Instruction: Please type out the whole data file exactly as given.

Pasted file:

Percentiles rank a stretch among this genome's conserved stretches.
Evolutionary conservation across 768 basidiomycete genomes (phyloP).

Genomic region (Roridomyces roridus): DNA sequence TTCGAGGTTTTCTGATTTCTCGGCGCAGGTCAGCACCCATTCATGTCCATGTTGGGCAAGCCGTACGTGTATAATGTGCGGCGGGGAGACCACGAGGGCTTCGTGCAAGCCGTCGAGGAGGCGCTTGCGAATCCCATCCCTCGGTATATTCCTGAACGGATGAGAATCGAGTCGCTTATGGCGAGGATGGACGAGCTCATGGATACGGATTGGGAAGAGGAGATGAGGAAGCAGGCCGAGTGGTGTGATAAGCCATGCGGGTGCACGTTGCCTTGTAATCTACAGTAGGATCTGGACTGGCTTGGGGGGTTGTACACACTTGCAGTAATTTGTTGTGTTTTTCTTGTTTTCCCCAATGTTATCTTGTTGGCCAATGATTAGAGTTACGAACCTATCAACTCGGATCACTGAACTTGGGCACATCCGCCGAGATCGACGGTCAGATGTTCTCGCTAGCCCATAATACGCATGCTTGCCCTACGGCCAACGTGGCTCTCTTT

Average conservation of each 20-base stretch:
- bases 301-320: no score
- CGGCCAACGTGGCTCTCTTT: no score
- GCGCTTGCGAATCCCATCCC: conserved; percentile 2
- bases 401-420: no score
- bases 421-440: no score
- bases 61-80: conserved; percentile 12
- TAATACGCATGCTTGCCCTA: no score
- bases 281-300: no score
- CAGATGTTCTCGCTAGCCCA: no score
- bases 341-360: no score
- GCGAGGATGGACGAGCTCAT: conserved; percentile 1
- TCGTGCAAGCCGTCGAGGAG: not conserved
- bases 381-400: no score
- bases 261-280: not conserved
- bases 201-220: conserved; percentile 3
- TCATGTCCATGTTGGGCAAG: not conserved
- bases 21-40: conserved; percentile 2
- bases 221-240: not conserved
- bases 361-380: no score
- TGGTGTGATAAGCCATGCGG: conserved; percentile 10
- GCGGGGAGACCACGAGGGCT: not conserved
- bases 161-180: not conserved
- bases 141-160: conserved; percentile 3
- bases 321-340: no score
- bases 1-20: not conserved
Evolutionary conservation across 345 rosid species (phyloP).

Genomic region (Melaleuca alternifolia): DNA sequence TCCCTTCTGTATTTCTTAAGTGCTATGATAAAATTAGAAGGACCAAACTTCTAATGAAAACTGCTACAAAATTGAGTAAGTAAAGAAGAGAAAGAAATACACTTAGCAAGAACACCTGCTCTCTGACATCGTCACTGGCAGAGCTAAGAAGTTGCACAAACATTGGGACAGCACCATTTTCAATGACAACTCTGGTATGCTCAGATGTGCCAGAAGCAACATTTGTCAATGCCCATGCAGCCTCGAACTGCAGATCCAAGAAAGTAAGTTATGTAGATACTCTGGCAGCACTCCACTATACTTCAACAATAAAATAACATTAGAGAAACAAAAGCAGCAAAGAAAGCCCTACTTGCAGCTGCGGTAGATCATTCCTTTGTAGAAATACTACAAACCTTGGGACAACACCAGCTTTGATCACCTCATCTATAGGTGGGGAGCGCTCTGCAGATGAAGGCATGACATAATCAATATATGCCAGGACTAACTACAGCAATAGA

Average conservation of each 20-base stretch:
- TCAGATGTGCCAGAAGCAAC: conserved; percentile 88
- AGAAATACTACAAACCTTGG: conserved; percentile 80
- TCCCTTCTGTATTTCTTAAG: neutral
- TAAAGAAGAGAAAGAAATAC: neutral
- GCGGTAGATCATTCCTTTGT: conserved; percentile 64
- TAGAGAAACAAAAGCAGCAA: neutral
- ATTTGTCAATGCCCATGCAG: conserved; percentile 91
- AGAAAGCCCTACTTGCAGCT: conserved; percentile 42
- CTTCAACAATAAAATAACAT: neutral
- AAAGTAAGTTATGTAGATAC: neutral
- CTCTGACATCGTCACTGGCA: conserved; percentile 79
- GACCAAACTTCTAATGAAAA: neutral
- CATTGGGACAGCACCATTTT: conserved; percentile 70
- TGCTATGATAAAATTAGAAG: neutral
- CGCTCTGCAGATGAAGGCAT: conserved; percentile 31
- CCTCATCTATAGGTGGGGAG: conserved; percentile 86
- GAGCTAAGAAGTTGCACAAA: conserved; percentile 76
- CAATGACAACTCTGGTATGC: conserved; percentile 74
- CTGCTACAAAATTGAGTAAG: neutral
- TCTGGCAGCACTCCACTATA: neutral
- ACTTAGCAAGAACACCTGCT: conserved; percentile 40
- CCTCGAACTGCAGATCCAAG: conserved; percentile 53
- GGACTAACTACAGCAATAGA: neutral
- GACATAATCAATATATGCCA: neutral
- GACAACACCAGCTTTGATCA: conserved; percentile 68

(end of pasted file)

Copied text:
Percentiles rank a stretch among this genome's conserved stretches.
Evolutionary conservation across 768 basidiomycete genomes (phyloP).

Genomic region (Roridomyces roridus): DNA sequence TTCGAGGTTTTCTGATTTCTCGGCGCAGGTCAGCACCCATTCATGTCCATGTTGGGCAAGCCGTACGTGTATAATGTGCGGCGGGGAGACCACGAGGGCTTCGTGCAAGCCGTCGAGGAGGCGCTTGCGAATCCCATCCCTCGGTATATTCCTGAACGGATGAGAATCGAGTCGCTTATGGCGAGGATGGACGAGCTCATGGATACGGATTGGGAAGAGGAGATGAGGAAGCAGGCCGAGTGGTGTGATAAGCCATGCGGGTGCACGTTGCCTTGTAATCTACAGTAGGATCTGGACTGGCTTGGGGGGTTGTACACACTTGCAGTAATTTGTTGTGTTTTTCTTGTTTTCCCCAATGTTATCTTGTTGGCCAATGATTAGAGTTACGAACCTATCAACTCGGATCACTGAACTTGGGCACATCCGCCGAGATCGACGGTCAGATGTTCTCGCTAGCCCATAATACGCATGCTTGCCCTACGGCCAACGTGGCTCTCTTT

Average conservation of each 20-base stretch:
- bases 301-320: no score
- CGGCCAACGTGGCTCTCTTT: no score
- GCGCTTGCGAATCCCATCCC: conserved; percentile 2
- bases 401-420: no score
- bases 421-440: no score
- bases 61-80: conserved; percentile 12
- TAATACGCATGCTTGCCCTA: no score
- bases 281-300: no score
- CAGATGTTCTCGCTAGCCCA: no score
- bases 341-360: no score
- GCGAGGATGGACGAGCTCAT: conserved; percentile 1
- TCGTGCAAGCCGTCGAGGAG: not conserved
- bases 381-400: no score
- bases 261-280: not conserved
- bases 201-220: conserved; percentile 3
- TCATGTCCATGTTGGGCAAG: not conserved
- bases 21-40: conserved; percentile 2
- bases 221-240: not conserved
- bases 361-380: no score
- TGGTGTGATAAGCCATGCGG: conserved; percentile 10
- GCGGGGAGACCACGAGGGCT: not conserved
- bases 161-180: not conserved
- bases 141-160: conserved; percentile 3
- bases 321-340: no score
- bases 1-20: not conserved
Evolutionary conservation across 345 rosid species (phyloP).

Genomic region (Melaleuca alternifolia): DNA sequence TCCCTTCTGTATTTCTTAAGTGCTATGATAAAATTAGAAGGACCAAACTTCTAATGAAAACTGCTACAAAATTGAGTAAGTAAAGAAGAGAAAGAAATACACTTAGCAAGAACACCTGCTCTCTGACATCGTCACTGGCAGAGCTAAGAAGTTGCACAAACATTGGGACAGCACCATTTTCAATGACAACTCTGGTATGCTCAGATGTGCCAGAAGCAACATTTGTCAATGCCCATGCAGCCTCGAACTGCAGATCCAAGAAAGTAAGTTATGTAGATACTCTGGCAGCACTCCACTATACTTCAACAATAAAATAACATTAGAGAAACAAAAGCAGCAAAGAAAGCCCTACTTGCAGCTGCGGTAGATCATTCCTTTGTAGAAATACTACAAACCTTGGGACAACACCAGCTTTGATCACCTCATCTATAGGTGGGGAGCGCTCTGCAGATGAAGGCATGACATAATCAATATATGCCAGGACTAACTACAGCAATAGA

Average conservation of each 20-base stretch:
- TCAGATGTGCCAGAAGCAAC: conserved; percentile 88
- AGAAATACTACAAACCTTGG: conserved; percentile 80
- TCCCTTCTGTATTTCTTAAG: neutral
- TAAAGAAGAGAAAGAAATAC: neutral
- GCGGTAGATCATTCCTTTGT: conserved; percentile 64
- TAGAGAAACAAAAGCAGCAA: neutral
- ATTTGTCAATGCCCATGCAG: conserved; percentile 91
- AGAAAGCCCTACTTGCAGCT: conserved; percentile 42
- CTTCAACAATAAAATAACAT: neutral
- AAAGTAAGTTATGTAGATAC: neutral
- CTCTGACATCGTCACTGGCA: conserved; percentile 79
- GACCAAACTTCTAATGAAAA: neutral
- CATTGGGACAGCACCATTTT: conserved; percentile 70
- TGCTATGATAAAATTAGAAG: neutral
- CGCTCTGCAGATGAAGGCAT: conserved; percentile 31
- CCTCATCTATAGGTGGGGAG: conserved; percentile 86
- GAGCTAAGAAGTTGCACAAA: conserved; percentile 76
- CAATGACAACTCTGGTATGC: conserved; percentile 74
- CTGCTACAAAATTGAGTAAG: neutral
- TCTGGCAGCACTCCACTATA: neutral
- ACTTAGCAAGAACACCTGCT: conserved; percentile 40
- CCTCGAACTGCAGATCCAAG: conserved; percentile 53
- GGACTAACTACAGCAATAGA: neutral
- GACATAATCAATATATGCCA: neutral
- GACAACACCAGCTTTGATCA: conserved; percentile 68